How to run an indie record label that endures

Eclectic indie label Chapter Music is celebrating its 30th year of operations. Founder Guy Blackman discusses the label’s longevity and success.

This year, Chapter Music celebrates its third decade as an Australian independent record label. Such longevity is commendable for any business venture; in the tumultuous music industry it’s a kind of modern miracle. The label is small – founder Guy Blackman runs it with his partner Ben O’Connor and one part-time employee – but Chapter has punched well above its weight since Blackman established the label in 1992.  

While some independent labels stake out their patch of turf in a particular subgenre (think Slumberland and indie pop or Ninja Tune with downtempo electronica) Chapter Music has always been an eclectic stable, releasing everything from the haunting sophisto-pop of Jessica Says to the tuneful jangle of Dick Diver and the spiky punk of Little Ugly Girls. Its re-release roster is equally diverse, spanning the psychedelia of ‘60s and ‘70s cult act Tully to the confrontational, abrasive noise rock of Primitive Calculators.

The label has also released several notable compilations, including Strong Love, which curated the first wave of post-Stonewall, openly gay male singer-songwriters, and Can’t Stop It, which unearthed a treasure trove of often unreleased or forgotten Australian post-punk.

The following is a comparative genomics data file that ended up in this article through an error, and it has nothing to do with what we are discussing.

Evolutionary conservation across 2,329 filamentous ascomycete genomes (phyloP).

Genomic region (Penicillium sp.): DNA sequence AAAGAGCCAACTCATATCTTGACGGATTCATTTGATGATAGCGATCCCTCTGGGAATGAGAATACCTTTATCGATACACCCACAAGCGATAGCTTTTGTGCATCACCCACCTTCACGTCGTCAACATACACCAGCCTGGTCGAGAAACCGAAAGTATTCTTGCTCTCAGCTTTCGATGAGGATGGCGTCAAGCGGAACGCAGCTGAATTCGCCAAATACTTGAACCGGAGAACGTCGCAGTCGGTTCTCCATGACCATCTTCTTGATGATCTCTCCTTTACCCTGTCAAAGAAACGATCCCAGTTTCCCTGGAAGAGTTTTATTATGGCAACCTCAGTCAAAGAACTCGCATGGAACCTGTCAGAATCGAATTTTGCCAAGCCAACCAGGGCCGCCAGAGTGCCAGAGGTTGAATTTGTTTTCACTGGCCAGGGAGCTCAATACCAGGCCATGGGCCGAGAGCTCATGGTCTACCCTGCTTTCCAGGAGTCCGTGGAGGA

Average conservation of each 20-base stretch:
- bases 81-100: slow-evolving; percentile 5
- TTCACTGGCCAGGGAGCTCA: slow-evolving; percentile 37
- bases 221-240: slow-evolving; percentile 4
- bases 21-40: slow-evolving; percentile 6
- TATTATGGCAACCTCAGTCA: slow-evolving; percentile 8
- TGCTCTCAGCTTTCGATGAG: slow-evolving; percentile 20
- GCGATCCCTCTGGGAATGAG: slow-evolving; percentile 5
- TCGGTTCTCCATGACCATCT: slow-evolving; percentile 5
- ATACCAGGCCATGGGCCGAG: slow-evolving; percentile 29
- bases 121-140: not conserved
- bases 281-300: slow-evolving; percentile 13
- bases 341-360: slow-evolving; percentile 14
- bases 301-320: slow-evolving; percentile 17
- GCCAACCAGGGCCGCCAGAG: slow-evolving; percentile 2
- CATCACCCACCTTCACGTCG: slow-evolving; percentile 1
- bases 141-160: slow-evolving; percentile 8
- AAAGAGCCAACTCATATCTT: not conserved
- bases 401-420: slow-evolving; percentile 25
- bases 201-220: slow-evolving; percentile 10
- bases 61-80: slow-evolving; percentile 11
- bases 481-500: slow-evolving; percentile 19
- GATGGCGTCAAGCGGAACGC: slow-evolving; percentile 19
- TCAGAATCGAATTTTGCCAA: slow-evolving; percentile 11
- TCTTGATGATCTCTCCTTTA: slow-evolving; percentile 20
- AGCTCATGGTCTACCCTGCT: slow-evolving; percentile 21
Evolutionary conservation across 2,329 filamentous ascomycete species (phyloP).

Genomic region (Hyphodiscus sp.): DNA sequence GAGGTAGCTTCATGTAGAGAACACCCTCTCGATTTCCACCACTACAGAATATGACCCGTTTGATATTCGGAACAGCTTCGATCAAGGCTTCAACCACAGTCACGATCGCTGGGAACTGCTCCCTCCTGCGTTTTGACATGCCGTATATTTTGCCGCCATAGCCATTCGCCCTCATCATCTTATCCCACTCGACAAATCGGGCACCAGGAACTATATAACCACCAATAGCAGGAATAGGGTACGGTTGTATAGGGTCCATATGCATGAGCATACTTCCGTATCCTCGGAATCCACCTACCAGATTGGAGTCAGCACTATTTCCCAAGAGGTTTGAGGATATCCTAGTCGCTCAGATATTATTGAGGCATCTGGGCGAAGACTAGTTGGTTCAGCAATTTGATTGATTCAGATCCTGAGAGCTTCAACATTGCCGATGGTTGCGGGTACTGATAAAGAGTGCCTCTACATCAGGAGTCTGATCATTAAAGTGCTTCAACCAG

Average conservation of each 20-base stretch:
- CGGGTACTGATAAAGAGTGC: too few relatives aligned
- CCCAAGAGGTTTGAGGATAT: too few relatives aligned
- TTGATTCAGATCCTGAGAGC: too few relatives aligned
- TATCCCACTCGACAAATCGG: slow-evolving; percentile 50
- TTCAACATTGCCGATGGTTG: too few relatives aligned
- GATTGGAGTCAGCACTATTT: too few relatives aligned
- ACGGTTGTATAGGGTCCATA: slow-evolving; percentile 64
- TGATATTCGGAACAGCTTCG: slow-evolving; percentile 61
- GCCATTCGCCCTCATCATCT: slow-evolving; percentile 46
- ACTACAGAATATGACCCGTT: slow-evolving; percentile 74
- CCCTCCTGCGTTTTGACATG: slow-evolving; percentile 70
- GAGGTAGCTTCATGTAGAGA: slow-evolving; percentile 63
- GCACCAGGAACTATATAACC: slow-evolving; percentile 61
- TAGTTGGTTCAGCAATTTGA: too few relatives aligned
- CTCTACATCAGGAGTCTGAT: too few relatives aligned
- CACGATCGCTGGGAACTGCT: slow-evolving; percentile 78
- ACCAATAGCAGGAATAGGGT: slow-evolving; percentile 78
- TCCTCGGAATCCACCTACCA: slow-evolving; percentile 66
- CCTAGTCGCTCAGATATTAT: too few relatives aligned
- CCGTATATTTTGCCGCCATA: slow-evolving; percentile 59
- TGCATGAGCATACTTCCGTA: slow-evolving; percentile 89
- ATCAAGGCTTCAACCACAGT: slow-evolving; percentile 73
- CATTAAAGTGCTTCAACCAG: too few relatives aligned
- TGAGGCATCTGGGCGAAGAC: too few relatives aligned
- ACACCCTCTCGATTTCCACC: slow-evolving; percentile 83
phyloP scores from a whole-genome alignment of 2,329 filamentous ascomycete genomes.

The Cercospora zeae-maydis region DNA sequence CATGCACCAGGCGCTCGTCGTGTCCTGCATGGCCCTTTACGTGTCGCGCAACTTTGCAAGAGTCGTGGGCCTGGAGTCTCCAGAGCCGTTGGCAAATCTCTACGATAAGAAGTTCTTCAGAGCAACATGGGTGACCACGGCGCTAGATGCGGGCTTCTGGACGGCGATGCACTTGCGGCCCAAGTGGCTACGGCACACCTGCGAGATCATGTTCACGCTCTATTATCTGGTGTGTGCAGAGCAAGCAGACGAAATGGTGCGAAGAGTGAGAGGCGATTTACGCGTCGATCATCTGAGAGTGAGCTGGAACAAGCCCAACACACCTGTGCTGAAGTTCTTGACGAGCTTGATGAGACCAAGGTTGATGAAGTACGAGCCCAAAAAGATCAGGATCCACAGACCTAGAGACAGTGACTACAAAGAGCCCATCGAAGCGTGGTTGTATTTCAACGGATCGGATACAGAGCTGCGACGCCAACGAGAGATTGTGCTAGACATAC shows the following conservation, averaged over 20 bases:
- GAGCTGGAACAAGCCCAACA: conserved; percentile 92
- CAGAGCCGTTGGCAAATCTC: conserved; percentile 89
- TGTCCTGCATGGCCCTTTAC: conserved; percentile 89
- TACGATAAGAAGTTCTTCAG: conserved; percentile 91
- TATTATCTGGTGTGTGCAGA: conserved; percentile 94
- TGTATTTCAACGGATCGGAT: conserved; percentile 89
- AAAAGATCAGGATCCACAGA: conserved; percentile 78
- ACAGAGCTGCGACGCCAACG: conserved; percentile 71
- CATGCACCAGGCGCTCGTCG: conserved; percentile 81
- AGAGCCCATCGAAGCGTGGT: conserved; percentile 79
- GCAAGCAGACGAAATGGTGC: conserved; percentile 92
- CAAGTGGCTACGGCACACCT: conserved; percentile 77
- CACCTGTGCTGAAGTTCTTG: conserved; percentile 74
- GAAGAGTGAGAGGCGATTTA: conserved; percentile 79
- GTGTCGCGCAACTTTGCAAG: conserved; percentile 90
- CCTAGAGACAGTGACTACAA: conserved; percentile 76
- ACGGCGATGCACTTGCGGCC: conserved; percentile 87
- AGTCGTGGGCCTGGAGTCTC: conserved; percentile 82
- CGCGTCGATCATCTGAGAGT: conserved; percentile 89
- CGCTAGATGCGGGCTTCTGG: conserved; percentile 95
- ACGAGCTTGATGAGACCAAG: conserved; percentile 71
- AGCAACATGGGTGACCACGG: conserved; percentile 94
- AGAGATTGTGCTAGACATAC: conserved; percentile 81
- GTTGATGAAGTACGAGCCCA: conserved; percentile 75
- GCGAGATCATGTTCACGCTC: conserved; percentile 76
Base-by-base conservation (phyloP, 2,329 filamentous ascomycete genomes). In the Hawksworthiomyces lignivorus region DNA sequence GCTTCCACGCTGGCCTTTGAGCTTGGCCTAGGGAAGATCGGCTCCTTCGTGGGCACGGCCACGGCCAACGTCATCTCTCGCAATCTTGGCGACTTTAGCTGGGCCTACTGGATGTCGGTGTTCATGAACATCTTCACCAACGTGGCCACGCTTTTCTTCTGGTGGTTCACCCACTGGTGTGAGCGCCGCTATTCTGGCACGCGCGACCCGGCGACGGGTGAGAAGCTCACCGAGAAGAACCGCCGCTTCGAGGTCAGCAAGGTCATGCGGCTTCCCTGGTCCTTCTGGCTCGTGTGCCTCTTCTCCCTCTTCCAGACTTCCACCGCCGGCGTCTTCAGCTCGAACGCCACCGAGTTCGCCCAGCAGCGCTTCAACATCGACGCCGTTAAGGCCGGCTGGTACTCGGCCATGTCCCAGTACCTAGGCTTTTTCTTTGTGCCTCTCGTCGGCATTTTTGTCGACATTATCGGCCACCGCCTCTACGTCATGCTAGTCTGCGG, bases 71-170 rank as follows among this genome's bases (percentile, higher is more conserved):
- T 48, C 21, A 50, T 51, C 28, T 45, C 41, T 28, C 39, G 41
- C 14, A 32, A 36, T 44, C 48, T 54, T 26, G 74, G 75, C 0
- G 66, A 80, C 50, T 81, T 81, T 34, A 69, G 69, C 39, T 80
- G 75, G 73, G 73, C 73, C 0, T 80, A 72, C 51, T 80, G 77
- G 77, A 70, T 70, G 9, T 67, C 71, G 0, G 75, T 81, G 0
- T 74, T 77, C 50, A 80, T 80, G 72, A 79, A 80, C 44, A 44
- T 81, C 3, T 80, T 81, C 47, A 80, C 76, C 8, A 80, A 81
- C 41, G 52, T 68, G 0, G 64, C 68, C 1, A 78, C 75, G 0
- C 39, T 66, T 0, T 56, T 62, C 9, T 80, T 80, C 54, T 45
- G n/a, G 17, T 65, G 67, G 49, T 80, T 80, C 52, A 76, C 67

So, what makes a Chapter Music artist? ‘We look for artists that are doing something only they could do,’ explained Guy Blackman. ‘Someone who communicates a weird flash of lightning that we only know when we see it.’

From zine to label

Chapter Music grew organically from Blackman’s love of music and interest in promoting local acts. While still at school in Perth, he began writing a fanzine centred on Syd Barrett, the enigmatic original frontman of Pink Floyd. Within a couple of issues, the zine broadened to become more about alternative music generally, and Blackman hit on the idea of including a cassette tape of local artists with the fourth issue.

Guy Blackman (left) and his life partner and label partner Ben O’Connor in the 1990s. Photo: Ant Visser.

Armed with a fake ID and an unquenchable thirst for music, Blackman saw as many bands as he could and made connections across Perth’s local scene. ‘I was really excited because Perth, at that time, seemed so removed from the rest of the country,’ he recalled. ‘Nobody knew there was anything happening there. I was evangelical about the quality of Perth music.’

Local community radio station RTRFM loaned Blackman the money for his first compilation cassette, Bright Lights, Small City, in 1992. The zine the tape was intended to accompany never came out, but Blackman’s career in independent music was underway.

The station’s Kath Letch (who later became Station Manager at Melbourne’s 3RRR FM) would become an important figure in the label’s history, while Perth musician and zine-maker Laura MacFarlane, as well as Julian Williams, who ran the experimental From the Same Mother record label, provided something of a path for the young Blackman to follow. Still, the business side of running a label was a learning curve: ‘There was no one that took me under their wing and said “This is how you do it” – it was very much learning by doing,’ he said.

Documenting a musical community

By 1995, Blackman had relocated to Melbourne, which is still home to the label. While Chapter Music works with artists from across the globe, Blackman said it’s very much a label with strong roots in its hometown. ‘A lot of the time, it’s us documenting our local community,’ he explained.